CAPS/PRC Town Hall presents: John Sauceda, PhD, MSc -- Approaching HIV Health Disparities and HIV Cure Research through Health, Clinical and Quantitative Psychology Methods

Lecture/Seminar
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Zoom Registration Link: https://ucsf.zoom.us/meeting/register/tJApce6gqDIpE9GfDADZdBVSSDk29fp2dTnD

Description: John Sauceda will present on his research that blends principles and methods from health, clinical and quantitative psychology to understand, measure, and intervene on factors impacting HIV care and treatment outcomes and health disparities among Latinx populations. He will present on an ongoing and planned clinical trial using the Multiphase Optimization Strategy (MOST) for Latinx PLWH with depression. He will then present on how these same principles and methods are applied to his second line of research on unresolved challenges in HIV cure research, such as promoting consent understanding, measuring psychological experiences of participants going through greater-than-minimal risk HIV cure trials, and understanding the perspectives, priorities and concerns of people living with HIV who may be interested in participating in HIV cure research.

Bio: John Sauceda is a health psychologist and Assistant Professor in the Division of Prevention Science, Co-Director of the UCSF CFAR Mentoring Program, and MPI of the NIDA-funded Summer HIV/AIDS Research Program - a mentored training program for aspiring researchers. He has two distinct lines of research focused on HIV care and treatment disparities among Latinx PLWH and the social and ethical issues in HIV cure research. He received a NIMH K01 to design an adaptive intervention for Latinx PLWH with depression who receive HIV care at the Ward 86 HIV clinic. Currently, he is MPI of a NIDA R01 to conduct an optimization trial to support people who inject drugs achieve viral suppression on the U.S.-Mexico Border. He is also MPI of a NIMH R01 to study the psychosocial and ethical issues surrounding HIV cure research. He was awarded the 2019 CFAR Excellence in Research Award for Behavioral Science.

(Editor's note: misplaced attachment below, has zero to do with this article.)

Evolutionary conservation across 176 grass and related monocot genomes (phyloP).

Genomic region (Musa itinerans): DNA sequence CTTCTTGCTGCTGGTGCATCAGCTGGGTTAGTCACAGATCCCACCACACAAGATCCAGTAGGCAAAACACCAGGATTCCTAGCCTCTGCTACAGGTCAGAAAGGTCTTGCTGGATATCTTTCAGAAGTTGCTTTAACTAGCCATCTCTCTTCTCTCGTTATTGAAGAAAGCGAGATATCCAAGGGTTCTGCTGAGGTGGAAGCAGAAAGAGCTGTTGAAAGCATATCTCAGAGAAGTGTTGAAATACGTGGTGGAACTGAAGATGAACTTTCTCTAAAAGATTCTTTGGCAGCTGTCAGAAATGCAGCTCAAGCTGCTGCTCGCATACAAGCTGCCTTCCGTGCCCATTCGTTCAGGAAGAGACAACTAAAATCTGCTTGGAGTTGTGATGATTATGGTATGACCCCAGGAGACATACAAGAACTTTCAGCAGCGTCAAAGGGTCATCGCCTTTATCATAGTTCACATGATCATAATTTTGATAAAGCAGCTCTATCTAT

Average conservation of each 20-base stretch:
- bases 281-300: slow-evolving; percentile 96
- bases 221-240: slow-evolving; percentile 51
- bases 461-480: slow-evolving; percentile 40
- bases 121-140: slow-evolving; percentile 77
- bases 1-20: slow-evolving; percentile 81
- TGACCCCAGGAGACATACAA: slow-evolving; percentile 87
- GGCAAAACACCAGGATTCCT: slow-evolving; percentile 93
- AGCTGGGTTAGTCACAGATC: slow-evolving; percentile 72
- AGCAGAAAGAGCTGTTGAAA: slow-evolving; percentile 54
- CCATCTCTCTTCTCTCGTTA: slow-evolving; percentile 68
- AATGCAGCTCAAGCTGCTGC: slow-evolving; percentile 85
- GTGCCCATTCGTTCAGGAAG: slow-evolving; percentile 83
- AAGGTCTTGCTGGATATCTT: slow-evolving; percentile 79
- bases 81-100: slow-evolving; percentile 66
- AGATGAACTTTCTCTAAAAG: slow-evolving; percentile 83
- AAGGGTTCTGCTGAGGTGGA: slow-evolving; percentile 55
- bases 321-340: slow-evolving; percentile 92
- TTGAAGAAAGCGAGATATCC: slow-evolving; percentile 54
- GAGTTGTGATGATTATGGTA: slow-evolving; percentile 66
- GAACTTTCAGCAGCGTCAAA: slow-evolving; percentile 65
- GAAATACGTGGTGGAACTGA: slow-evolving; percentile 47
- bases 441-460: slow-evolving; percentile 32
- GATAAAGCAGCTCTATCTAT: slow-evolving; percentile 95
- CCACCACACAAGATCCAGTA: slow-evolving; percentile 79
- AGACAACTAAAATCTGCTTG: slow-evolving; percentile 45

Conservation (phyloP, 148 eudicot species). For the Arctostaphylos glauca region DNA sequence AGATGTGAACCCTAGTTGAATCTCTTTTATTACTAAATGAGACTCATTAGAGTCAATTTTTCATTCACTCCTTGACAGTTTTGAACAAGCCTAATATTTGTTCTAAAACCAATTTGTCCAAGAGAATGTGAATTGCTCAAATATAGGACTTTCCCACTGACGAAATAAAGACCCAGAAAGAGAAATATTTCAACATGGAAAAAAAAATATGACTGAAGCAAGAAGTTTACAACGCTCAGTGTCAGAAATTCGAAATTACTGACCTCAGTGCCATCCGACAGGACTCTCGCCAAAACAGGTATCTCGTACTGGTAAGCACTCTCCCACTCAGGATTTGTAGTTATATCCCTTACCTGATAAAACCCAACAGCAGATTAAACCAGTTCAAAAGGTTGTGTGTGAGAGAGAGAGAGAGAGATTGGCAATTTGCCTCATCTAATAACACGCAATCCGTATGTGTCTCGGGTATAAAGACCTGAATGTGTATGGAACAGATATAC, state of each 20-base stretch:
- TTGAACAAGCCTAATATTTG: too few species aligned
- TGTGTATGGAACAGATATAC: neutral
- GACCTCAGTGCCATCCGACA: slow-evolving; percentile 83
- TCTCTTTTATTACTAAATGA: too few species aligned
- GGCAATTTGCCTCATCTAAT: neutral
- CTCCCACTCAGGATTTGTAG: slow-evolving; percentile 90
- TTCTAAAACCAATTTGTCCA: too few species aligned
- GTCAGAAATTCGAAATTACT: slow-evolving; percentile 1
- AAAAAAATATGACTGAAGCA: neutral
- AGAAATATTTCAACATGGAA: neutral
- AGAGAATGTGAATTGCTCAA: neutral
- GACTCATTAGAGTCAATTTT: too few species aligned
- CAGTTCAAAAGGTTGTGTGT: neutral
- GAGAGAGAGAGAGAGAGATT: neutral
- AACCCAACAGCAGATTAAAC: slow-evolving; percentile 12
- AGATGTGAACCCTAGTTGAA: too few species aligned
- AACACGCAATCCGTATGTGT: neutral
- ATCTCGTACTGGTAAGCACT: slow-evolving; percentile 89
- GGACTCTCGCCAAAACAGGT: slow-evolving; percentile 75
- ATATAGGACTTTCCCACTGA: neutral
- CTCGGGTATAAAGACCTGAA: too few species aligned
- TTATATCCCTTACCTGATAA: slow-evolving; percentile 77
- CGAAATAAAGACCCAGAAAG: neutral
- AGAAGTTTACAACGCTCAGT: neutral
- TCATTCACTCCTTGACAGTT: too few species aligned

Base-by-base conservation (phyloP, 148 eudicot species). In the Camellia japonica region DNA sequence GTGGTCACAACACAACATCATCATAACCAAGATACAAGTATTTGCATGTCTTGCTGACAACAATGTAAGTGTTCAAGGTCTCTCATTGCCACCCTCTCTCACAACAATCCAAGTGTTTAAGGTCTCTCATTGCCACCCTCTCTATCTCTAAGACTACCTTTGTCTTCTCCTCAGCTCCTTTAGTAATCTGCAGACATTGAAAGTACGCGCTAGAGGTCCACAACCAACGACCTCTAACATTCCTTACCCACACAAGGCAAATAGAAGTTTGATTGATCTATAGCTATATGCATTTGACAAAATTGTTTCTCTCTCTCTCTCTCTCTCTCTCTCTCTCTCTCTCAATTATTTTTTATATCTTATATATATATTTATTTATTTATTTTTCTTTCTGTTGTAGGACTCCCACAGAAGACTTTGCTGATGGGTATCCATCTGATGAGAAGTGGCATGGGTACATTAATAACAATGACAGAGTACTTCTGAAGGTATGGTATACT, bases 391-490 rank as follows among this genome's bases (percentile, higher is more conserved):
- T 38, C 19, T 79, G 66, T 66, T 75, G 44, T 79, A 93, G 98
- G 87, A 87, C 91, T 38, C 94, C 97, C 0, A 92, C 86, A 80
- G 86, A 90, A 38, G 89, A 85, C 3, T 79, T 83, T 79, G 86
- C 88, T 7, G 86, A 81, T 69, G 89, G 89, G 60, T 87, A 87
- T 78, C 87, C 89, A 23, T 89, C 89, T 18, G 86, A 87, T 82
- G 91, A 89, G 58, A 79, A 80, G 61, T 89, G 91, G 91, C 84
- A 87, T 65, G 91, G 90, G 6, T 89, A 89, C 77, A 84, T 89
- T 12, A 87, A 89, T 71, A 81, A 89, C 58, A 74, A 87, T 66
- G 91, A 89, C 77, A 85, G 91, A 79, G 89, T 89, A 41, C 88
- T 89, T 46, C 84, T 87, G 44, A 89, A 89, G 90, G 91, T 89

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Add to Calendar 2021-10-18 15:00:00 2021-10-18 16:00:00 CAPS/PRC Town Hall presents: John Sauceda, PhD, MSc -- Approaching HIV Health Disparities and HIV Cure Research through Health, Clinical and Quantitative Psychology Methods Zoom Registration Link: https://ucsf.zoom.us/meeting/register/tJApce6gqDIpE9GfDADZdBVSSDk29fp2dTnD Description: John Sauceda will present on his research that blends principles and methods from health, clinical and quantitative psychology to understand, measure, and intervene on factors impacting HIV care and treatment outcomes and health disparities among Latinx populations. He will present on an ongoing and planned clinical trial using the Multiphase Optimization Strategy (MOST) for Latinx PLWH with depression. He will then present on how these same principles and methods are applied to his second line of research on unresolved challenges in HIV cure research, such as promoting consent understanding, measuring psychological experiences of participants going through greater-than-minimal risk HIV cure trials, and understanding the perspectives, priorities and concerns of people living with HIV who may be interested in participating in HIV cure research. Bio: John Sauceda is a health psychologist and Assistant Professor in the Division of Prevention Science, Co-Director of the UCSF CFAR Mentoring Program, and MPI of the NIDA-funded Summer HIV/AIDS Research Program - a mentored training program for aspiring researchers. He has two distinct lines of research focused on HIV care and treatment disparities among Latinx PLWH and the social and ethical issues in HIV cure research. He received a NIMH K01 to design an adaptive intervention for Latinx PLWH with depression who receive HIV care at the Ward 86 HIV clinic. Currently, he is MPI of a NIDA R01 to conduct an optimization trial to support people who inject drugs achieve viral suppression on the U.S.-Mexico Border. He is also MPI of a NIMH R01 to study the psychosocial and ethical issues surrounding HIV cure research. He was awarded the 2019 CFAR Excellence in Research Award for Behavioral Science. [email protected] Division of Prevention Science America/Los_Angeles public